23 SES 02 A, Teacher Education
Teacher education continues to be the focus of major public debate around the world as nations attempt to reform education systems to redress apparent “problems” with school outcomes, standards, and quality. As Ball (2013, p. 1) argues, with education now considered “crucial … in ensuring economic productivity and competiveness in the context of ‘informational capitalism’”, the reform of teacher education is pivotal in broader attempts for nations to keep up with the global education race (Bailey, 2010). This paper analyses one recent policy example of teacher education reform—the Literacy and Numeracy Test for Initial Teacher Education(LANTITE) in Australia—with particular attention to understanding who passes and who fails the LANTITE test and the perspectives of recent test takers. A quantitative analysis of 2,013 student results on the test, alongside the perspectives of 109 recent graduates, from a large university in Australia, suggest that the LANTITE does not lead to substantive reform but is a meaningless yet costly hurdle.
With international and national test scores declining and Australia slipping in their place in the global knowledge economy race (AGDET, 2016; Baroutsis & Lingard, 2017; Gardner, 2017; Gorur & Wu, 2015), the federal establishment of the Teacher Education Ministerial Advisory Group (TEMAG) in 2014 and their subsequent report titled, Action Now: Classroom Ready Teachers, were pivotal in heightening a national interest in teacher quality in Australia. The report, which stipulated 5 key proposals, along with 36 recommendations in their call for reform of Initial Teacher Education (ITE) in Australia, set into motion a series of initiatives to improve teacher education quality with an emphasis on more “transparent selection” procedures (p. x). This included mechanisms to better discriminate who can enter teacher education courses in the first instance, along with greater evidence of pre-service teachers’ classroom readiness as a condition for graduation. As Rowe and Skourdombis (2017; see also Sayed & Ahmed, 2015; Scholes, et al., 2017) have observed, terms such as “transparent selection” and classroom readiness “evidence” (p. x) emphasise the move towards increasingly standardised—and often de-contextualised—measures of ‘quality’ as it relates to education. It is against this backdrop that the external, high-stakes standardised Literacy and Numeracy Test for Initial Teacher Education(LANTITE) was introduced as one reform measure from the TEMAG recommendations in 2016.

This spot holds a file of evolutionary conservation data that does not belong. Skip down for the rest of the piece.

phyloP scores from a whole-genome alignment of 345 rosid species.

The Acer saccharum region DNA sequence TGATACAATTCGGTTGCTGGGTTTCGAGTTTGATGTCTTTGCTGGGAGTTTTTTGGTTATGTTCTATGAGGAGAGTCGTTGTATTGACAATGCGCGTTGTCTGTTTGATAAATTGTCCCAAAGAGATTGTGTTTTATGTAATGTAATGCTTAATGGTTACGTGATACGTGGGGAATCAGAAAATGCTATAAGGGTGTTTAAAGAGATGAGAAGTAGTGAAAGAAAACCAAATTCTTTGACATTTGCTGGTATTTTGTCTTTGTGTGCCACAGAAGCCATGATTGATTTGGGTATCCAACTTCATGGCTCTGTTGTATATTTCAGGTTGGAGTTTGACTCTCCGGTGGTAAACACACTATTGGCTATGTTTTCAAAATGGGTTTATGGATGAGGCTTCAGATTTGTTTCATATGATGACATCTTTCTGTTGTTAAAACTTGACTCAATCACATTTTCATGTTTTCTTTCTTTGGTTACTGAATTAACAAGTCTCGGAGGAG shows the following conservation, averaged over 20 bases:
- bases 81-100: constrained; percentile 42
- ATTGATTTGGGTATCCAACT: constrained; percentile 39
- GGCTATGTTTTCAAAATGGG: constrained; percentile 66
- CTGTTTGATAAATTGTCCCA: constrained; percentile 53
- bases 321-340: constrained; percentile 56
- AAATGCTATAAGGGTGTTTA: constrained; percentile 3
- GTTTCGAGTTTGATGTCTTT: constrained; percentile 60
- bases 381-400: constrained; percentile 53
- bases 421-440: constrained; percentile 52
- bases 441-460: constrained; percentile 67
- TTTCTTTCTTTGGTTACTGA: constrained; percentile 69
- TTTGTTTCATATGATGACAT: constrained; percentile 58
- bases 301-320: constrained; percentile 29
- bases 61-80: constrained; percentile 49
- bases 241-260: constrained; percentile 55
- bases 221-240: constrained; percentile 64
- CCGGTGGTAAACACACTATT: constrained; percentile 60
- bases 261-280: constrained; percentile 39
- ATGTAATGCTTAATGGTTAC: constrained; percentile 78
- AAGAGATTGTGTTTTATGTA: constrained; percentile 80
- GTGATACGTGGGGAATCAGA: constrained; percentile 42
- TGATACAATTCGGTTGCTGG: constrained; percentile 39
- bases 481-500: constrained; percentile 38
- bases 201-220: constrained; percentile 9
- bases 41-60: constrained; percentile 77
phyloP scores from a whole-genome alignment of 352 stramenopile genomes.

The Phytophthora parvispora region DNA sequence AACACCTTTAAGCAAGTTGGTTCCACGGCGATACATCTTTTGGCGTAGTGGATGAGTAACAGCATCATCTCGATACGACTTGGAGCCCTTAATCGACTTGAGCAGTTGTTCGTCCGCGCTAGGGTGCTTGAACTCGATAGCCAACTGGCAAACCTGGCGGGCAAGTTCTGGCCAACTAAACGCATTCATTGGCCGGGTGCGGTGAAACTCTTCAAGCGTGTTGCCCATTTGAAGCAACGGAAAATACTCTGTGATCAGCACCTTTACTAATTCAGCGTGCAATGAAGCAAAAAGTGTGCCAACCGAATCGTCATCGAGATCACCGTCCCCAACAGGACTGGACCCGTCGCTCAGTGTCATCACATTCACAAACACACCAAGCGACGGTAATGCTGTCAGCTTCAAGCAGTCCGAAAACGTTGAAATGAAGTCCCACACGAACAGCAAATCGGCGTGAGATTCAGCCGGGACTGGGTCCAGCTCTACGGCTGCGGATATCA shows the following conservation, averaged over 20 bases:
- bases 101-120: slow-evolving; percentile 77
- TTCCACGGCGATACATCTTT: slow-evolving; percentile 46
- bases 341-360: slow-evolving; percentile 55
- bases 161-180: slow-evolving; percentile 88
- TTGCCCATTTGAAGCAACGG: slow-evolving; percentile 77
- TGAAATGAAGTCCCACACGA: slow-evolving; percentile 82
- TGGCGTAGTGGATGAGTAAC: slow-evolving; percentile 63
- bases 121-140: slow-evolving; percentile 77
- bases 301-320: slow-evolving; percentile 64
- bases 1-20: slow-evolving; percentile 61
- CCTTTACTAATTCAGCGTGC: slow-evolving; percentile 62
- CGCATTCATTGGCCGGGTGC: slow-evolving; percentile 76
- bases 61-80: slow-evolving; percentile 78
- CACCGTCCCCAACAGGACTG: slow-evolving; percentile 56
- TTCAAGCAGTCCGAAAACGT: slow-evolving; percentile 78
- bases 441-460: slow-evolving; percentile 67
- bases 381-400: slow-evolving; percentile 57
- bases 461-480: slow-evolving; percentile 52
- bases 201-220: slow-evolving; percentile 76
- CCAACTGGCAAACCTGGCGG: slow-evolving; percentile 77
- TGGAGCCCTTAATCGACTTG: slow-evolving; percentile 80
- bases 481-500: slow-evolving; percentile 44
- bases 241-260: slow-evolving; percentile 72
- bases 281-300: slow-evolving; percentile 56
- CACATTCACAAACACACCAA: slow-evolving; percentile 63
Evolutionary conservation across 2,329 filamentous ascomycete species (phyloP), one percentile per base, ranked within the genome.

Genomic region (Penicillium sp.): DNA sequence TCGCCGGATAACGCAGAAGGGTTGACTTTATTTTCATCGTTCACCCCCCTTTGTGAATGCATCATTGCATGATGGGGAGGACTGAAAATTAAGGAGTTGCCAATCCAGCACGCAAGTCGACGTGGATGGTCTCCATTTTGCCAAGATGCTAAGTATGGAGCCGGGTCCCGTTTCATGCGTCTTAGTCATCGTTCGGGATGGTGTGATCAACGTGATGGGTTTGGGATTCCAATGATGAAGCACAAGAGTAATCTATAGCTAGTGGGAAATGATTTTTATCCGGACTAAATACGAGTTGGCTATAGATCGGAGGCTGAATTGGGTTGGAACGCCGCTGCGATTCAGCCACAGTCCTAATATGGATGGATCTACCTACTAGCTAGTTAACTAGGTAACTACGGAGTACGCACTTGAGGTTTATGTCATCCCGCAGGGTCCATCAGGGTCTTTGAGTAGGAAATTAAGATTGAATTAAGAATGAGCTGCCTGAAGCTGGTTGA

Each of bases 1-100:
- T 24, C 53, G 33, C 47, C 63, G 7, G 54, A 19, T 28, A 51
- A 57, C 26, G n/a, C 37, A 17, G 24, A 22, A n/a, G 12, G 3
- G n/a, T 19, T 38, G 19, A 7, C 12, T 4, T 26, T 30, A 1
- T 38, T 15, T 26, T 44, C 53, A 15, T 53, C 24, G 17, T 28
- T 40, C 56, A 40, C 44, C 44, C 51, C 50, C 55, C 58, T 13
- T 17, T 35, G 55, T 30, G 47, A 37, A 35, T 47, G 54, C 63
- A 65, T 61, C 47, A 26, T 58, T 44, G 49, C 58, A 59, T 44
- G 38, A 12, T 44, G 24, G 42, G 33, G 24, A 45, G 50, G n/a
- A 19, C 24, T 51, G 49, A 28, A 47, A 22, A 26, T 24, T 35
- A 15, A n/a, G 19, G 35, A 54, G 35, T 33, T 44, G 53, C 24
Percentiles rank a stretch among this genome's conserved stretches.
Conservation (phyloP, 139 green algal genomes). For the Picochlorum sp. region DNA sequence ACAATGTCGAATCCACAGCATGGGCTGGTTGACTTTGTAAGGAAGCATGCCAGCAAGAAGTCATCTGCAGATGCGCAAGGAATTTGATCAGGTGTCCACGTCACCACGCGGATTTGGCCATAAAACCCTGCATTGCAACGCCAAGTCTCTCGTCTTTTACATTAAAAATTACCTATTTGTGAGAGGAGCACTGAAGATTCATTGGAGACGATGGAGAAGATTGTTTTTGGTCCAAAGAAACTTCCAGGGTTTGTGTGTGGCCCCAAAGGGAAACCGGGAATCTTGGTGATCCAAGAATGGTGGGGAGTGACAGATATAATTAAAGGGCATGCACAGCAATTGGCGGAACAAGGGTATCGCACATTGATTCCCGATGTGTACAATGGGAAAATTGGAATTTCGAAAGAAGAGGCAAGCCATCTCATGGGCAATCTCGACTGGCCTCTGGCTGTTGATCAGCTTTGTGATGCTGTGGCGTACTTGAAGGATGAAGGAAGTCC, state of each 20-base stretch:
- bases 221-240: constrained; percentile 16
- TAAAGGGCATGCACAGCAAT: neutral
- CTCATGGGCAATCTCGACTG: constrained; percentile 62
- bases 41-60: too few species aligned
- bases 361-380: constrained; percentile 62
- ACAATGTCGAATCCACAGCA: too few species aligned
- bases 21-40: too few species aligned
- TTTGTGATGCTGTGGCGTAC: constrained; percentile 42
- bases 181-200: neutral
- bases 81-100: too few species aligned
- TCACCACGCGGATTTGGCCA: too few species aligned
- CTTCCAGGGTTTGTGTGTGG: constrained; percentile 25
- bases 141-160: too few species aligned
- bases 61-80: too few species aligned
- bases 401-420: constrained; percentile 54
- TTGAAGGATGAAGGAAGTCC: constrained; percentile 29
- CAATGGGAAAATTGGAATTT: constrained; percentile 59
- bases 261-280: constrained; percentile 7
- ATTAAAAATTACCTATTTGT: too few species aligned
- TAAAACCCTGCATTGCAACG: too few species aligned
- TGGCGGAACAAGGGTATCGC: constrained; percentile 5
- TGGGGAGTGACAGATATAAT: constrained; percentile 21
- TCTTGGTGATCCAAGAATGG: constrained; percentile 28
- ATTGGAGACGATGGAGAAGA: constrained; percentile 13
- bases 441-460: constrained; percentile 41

While LANTITE is currently the one of the few national initiatives of its kind in Australia, the cost of this reform measure is not born by the federal government but is primarily paid for by the teacher candidates. With each test-taking attempt costing $185 AUD, with each component (literacy/numeracy) being $92.50 (ACER, 2018a) and with teacher candidates allowed at least three attempts to pass the test (ACER, 2018b), teacher candidates are investing a substantial amount of money into a test that most can pass (Authors, 2016, Riddle, 2015). By exploring the quantitative and qualitative data from a large ITE program in metropolitan Australia, we further explore the ‘cost’ of the LANTITE and the extent to which it is leading to meaningful reform from both a statistical and teacher candidate perspective. We conclude by considering the implications of policy trends, such as LANTITE, that now shape teacher education globally.